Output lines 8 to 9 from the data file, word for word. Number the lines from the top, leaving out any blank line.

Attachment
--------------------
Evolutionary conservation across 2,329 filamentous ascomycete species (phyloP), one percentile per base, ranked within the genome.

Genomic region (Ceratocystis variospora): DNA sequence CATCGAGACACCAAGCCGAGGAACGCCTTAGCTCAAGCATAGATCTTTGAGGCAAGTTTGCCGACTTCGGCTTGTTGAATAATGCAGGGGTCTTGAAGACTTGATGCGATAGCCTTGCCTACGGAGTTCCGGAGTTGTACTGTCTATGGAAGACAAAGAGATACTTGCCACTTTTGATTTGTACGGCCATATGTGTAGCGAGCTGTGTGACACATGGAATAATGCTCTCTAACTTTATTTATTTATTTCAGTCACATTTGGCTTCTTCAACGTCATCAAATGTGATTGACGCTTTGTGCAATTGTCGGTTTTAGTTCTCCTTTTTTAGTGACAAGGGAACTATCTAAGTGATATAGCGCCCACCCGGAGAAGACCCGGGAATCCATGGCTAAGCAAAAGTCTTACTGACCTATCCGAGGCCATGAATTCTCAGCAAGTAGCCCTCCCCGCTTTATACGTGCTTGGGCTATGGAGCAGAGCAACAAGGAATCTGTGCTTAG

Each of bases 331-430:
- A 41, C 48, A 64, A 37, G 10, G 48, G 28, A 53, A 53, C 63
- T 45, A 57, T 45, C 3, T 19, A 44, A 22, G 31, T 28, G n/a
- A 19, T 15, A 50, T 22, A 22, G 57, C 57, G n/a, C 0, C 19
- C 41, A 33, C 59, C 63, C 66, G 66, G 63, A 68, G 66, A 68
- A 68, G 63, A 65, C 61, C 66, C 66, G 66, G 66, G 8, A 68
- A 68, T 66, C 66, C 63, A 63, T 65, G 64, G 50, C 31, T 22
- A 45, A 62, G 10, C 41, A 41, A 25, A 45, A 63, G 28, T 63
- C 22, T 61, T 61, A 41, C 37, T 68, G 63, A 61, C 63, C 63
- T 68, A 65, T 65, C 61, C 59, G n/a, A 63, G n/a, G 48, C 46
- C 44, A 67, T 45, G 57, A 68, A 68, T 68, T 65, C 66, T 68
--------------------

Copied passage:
- A 68, G 63, A 65, C 61, C 66, C 66, G 66, G 66, G 8, A 68
- A 68, T 66, C 66, C 63, A 63, T 65, G 64, G 50, C 31, T 22